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At Tehran symphony, music lovers seek escape from reality

TEHRAN, Iran — Aficionados of Western classical music have carved out a niche for themselves in Iran, where cultural expression remains tightly controlled by strict rules imposed after the 1979 Islamic Revolution.

And perhaps surprisingly, musicians in their 20s and 30s perform for overwhelmingly young audiences.

Have an old car? You’re not alone. Vehicle age hits record

DETROIT — The average age of cars and trucks in the U.S. has hit a record 11.8 years, as better quality and technology allows people to keep them on the road longer.

The 2019 figures from data provider IHS Markit show that the rate of increase is slowing, but the average age is still expected to go over 12 years early in the next decade. The average age is up 0.1 years from 2018.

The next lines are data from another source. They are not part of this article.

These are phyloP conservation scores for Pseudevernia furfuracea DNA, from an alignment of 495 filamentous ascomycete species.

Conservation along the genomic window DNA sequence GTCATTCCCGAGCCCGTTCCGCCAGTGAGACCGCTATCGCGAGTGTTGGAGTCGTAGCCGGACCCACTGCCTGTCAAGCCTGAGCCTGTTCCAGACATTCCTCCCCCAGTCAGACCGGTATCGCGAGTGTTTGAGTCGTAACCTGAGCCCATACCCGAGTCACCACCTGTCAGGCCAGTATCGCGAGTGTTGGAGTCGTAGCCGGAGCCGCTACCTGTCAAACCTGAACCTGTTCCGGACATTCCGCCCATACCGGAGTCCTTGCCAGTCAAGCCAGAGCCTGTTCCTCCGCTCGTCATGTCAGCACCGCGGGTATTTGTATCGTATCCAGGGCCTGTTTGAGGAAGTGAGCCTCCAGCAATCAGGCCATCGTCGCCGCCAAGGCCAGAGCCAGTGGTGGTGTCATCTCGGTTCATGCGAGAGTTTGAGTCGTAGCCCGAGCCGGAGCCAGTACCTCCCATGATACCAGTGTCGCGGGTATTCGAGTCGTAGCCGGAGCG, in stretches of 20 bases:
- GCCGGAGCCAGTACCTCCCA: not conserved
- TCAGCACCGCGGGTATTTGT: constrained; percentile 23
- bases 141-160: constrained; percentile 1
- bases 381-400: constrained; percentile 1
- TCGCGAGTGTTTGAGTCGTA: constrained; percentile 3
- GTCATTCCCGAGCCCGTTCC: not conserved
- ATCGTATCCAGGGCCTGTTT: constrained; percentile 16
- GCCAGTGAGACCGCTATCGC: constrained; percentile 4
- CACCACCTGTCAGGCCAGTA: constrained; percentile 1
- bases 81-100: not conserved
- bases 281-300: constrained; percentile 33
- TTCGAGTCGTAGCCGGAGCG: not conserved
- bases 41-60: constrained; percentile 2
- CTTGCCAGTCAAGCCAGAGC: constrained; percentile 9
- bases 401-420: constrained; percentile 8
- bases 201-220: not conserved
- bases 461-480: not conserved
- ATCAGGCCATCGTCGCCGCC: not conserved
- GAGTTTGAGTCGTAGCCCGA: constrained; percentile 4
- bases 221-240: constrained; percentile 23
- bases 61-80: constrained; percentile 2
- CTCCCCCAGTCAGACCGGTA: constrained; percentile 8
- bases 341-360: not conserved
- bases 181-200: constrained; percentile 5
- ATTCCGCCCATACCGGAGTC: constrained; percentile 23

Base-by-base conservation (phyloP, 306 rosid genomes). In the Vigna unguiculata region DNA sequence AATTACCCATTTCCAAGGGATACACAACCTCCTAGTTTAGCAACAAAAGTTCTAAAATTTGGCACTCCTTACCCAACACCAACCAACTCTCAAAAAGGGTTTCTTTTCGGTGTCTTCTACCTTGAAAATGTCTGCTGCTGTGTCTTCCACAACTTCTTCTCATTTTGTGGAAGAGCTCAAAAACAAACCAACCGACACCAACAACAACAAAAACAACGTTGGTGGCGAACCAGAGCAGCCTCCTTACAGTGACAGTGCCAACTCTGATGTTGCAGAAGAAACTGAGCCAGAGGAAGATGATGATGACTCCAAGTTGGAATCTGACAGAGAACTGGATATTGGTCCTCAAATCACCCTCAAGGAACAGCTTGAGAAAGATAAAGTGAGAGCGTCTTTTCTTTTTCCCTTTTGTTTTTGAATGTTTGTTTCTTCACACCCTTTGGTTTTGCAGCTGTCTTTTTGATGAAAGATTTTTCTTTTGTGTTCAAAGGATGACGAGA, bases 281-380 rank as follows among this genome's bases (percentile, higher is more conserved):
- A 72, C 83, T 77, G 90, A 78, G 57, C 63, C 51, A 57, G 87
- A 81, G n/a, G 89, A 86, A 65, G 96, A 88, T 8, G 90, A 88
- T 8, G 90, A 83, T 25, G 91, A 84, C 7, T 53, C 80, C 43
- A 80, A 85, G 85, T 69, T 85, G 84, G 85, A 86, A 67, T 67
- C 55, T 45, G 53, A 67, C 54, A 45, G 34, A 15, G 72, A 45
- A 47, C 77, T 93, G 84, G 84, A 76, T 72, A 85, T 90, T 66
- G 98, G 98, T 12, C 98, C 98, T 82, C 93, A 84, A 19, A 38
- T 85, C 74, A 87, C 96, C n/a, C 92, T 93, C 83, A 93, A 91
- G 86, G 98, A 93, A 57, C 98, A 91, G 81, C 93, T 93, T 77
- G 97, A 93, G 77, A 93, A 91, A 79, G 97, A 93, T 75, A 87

Lost wallet? More cash means you’re likelier to get it back

NEW YORK — People are more likely to return a lost wallet if it contains money and the more cash, the better.

That’s the surprising conclusion from researchers who planted more than 17,000 “lost wallets” across 355 cities in 40 countries, and kept track of how often somebody contacted the supposed owners.

'Hitman' attends screening of wrestling doc

CALGARY—A documentary exploring the golden era of professional wrestling had one of its final private screenings yesterday evening prior to becoming more readily accessible to Canadian fans next month.

“350 Days” is a project by Vancouver-based actor Fulvio Cecere, who is the director and co-producer along with Darren Antola, who began the project six years ago.

How Canada's stuntman made it into 'Toy Story 4'

TORONTO—The moment Pixar animator Benjamin Su learned the newest “Toy Story” saga would debut a Canadian character, he jumped aboard.

Who better to infuse a Canuck toy with Maple Leaf nuance than an actual Canadian?, he thought.

It turned out he would have some competition—“there's a lot of Canadians here,” Su wryly noted.

Website documents histories of Georgetown-owned slaves

BOSTON — A Boston-based genealogical organization and a Georgetown University graduate who launched a project to trace the family histories of hundreds of black slaves sold by the Jesuits who ran the college in 1838 have teamed up to digitize the information and make it available to people researching family histories.